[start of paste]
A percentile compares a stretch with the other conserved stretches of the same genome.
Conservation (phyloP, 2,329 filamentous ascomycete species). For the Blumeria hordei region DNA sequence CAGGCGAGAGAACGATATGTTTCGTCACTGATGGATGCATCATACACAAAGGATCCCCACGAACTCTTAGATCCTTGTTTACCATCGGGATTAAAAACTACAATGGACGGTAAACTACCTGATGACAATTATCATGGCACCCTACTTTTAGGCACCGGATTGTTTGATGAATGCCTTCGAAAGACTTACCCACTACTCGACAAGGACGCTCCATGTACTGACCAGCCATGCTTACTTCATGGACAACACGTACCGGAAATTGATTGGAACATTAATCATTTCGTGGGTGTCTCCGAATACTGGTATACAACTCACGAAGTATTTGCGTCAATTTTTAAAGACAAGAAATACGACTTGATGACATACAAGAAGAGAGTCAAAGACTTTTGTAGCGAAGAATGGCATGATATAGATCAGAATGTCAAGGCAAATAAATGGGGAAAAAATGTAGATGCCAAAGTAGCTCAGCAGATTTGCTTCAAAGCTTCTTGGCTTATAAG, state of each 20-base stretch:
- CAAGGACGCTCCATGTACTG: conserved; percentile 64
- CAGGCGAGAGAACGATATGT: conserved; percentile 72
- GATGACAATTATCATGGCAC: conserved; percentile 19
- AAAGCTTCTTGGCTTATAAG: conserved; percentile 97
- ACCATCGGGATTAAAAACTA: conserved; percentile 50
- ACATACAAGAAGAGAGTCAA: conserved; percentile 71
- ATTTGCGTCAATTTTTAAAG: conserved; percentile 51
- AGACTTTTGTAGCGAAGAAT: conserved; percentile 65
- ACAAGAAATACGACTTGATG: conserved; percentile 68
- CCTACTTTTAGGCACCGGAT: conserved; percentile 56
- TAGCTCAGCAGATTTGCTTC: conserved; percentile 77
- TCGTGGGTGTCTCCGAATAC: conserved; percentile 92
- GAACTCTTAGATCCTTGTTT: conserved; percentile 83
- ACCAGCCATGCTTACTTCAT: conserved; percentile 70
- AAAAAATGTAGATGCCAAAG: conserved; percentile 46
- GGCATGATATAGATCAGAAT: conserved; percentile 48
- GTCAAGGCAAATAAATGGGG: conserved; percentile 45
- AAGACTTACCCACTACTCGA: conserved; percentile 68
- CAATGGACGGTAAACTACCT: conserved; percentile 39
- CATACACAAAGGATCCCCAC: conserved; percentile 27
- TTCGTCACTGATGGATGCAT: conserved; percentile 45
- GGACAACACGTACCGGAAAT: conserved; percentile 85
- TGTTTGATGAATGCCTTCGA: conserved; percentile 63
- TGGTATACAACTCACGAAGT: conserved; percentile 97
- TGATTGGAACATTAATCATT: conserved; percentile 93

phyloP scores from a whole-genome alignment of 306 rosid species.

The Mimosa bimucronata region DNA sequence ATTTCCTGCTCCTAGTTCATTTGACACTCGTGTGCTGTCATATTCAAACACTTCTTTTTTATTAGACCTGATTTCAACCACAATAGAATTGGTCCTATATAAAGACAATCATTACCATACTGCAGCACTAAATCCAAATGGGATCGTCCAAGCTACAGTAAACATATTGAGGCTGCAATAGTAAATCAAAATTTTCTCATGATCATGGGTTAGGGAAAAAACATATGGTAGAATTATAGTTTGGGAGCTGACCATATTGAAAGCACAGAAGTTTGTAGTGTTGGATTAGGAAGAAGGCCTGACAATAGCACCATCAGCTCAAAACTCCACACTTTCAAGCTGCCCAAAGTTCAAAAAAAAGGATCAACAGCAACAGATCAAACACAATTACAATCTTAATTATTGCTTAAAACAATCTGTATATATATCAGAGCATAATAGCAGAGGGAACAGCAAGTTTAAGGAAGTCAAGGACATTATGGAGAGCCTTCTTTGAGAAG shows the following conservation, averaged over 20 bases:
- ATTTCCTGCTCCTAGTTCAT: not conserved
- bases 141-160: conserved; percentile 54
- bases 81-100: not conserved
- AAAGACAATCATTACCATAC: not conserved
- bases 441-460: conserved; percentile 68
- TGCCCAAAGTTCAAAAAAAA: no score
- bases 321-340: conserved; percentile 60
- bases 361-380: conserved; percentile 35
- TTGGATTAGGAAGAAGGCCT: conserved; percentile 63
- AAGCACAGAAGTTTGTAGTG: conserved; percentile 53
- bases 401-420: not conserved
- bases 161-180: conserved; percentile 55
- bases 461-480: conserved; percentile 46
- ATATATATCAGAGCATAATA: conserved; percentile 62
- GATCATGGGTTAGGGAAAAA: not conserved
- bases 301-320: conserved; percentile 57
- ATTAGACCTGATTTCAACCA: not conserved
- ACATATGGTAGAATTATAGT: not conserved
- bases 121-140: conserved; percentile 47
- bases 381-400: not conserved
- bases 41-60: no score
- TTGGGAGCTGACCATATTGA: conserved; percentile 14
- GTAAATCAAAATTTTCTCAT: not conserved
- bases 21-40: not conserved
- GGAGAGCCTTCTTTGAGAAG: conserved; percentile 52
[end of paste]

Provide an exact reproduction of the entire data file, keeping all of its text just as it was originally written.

A percentile compares a stretch with the other conserved stretches of the same genome.
Conservation (phyloP, 2,329 filamentous ascomycete species). For the Blumeria hordei region DNA sequence CAGGCGAGAGAACGATATGTTTCGTCACTGATGGATGCATCATACACAAAGGATCCCCACGAACTCTTAGATCCTTGTTTACCATCGGGATTAAAAACTACAATGGACGGTAAACTACCTGATGACAATTATCATGGCACCCTACTTTTAGGCACCGGATTGTTTGATGAATGCCTTCGAAAGACTTACCCACTACTCGACAAGGACGCTCCATGTACTGACCAGCCATGCTTACTTCATGGACAACACGTACCGGAAATTGATTGGAACATTAATCATTTCGTGGGTGTCTCCGAATACTGGTATACAACTCACGAAGTATTTGCGTCAATTTTTAAAGACAAGAAATACGACTTGATGACATACAAGAAGAGAGTCAAAGACTTTTGTAGCGAAGAATGGCATGATATAGATCAGAATGTCAAGGCAAATAAATGGGGAAAAAATGTAGATGCCAAAGTAGCTCAGCAGATTTGCTTCAAAGCTTCTTGGCTTATAAG, state of each 20-base stretch:
- CAAGGACGCTCCATGTACTG: conserved; percentile 64
- CAGGCGAGAGAACGATATGT: conserved; percentile 72
- GATGACAATTATCATGGCAC: conserved; percentile 19
- AAAGCTTCTTGGCTTATAAG: conserved; percentile 97
- ACCATCGGGATTAAAAACTA: conserved; percentile 50
- ACATACAAGAAGAGAGTCAA: conserved; percentile 71
- ATTTGCGTCAATTTTTAAAG: conserved; percentile 51
- AGACTTTTGTAGCGAAGAAT: conserved; percentile 65
- ACAAGAAATACGACTTGATG: conserved; percentile 68
- CCTACTTTTAGGCACCGGAT: conserved; percentile 56
- TAGCTCAGCAGATTTGCTTC: conserved; percentile 77
- TCGTGGGTGTCTCCGAATAC: conserved; percentile 92
- GAACTCTTAGATCCTTGTTT: conserved; percentile 83
- ACCAGCCATGCTTACTTCAT: conserved; percentile 70
- AAAAAATGTAGATGCCAAAG: conserved; percentile 46
- GGCATGATATAGATCAGAAT: conserved; percentile 48
- GTCAAGGCAAATAAATGGGG: conserved; percentile 45
- AAGACTTACCCACTACTCGA: conserved; percentile 68
- CAATGGACGGTAAACTACCT: conserved; percentile 39
- CATACACAAAGGATCCCCAC: conserved; percentile 27
- TTCGTCACTGATGGATGCAT: conserved; percentile 45
- GGACAACACGTACCGGAAAT: conserved; percentile 85
- TGTTTGATGAATGCCTTCGA: conserved; percentile 63
- TGGTATACAACTCACGAAGT: conserved; percentile 97
- TGATTGGAACATTAATCATT: conserved; percentile 93

phyloP scores from a whole-genome alignment of 306 rosid species.

The Mimosa bimucronata region DNA sequence ATTTCCTGCTCCTAGTTCATTTGACACTCGTGTGCTGTCATATTCAAACACTTCTTTTTTATTAGACCTGATTTCAACCACAATAGAATTGGTCCTATATAAAGACAATCATTACCATACTGCAGCACTAAATCCAAATGGGATCGTCCAAGCTACAGTAAACATATTGAGGCTGCAATAGTAAATCAAAATTTTCTCATGATCATGGGTTAGGGAAAAAACATATGGTAGAATTATAGTTTGGGAGCTGACCATATTGAAAGCACAGAAGTTTGTAGTGTTGGATTAGGAAGAAGGCCTGACAATAGCACCATCAGCTCAAAACTCCACACTTTCAAGCTGCCCAAAGTTCAAAAAAAAGGATCAACAGCAACAGATCAAACACAATTACAATCTTAATTATTGCTTAAAACAATCTGTATATATATCAGAGCATAATAGCAGAGGGAACAGCAAGTTTAAGGAAGTCAAGGACATTATGGAGAGCCTTCTTTGAGAAG shows the following conservation, averaged over 20 bases:
- ATTTCCTGCTCCTAGTTCAT: not conserved
- bases 141-160: conserved; percentile 54
- bases 81-100: not conserved
- AAAGACAATCATTACCATAC: not conserved
- bases 441-460: conserved; percentile 68
- TGCCCAAAGTTCAAAAAAAA: no score
- bases 321-340: conserved; percentile 60
- bases 361-380: conserved; percentile 35
- TTGGATTAGGAAGAAGGCCT: conserved; percentile 63
- AAGCACAGAAGTTTGTAGTG: conserved; percentile 53
- bases 401-420: not conserved
- bases 161-180: conserved; percentile 55
- bases 461-480: conserved; percentile 46
- ATATATATCAGAGCATAATA: conserved; percentile 62
- GATCATGGGTTAGGGAAAAA: not conserved
- bases 301-320: conserved; percentile 57
- ATTAGACCTGATTTCAACCA: not conserved
- ACATATGGTAGAATTATAGT: not conserved
- bases 121-140: conserved; percentile 47
- bases 381-400: not conserved
- bases 41-60: no score
- TTGGGAGCTGACCATATTGA: conserved; percentile 14
- GTAAATCAAAATTTTCTCAT: not conserved
- bases 21-40: not conserved
- GGAGAGCCTTCTTTGAGAAG: conserved; percentile 52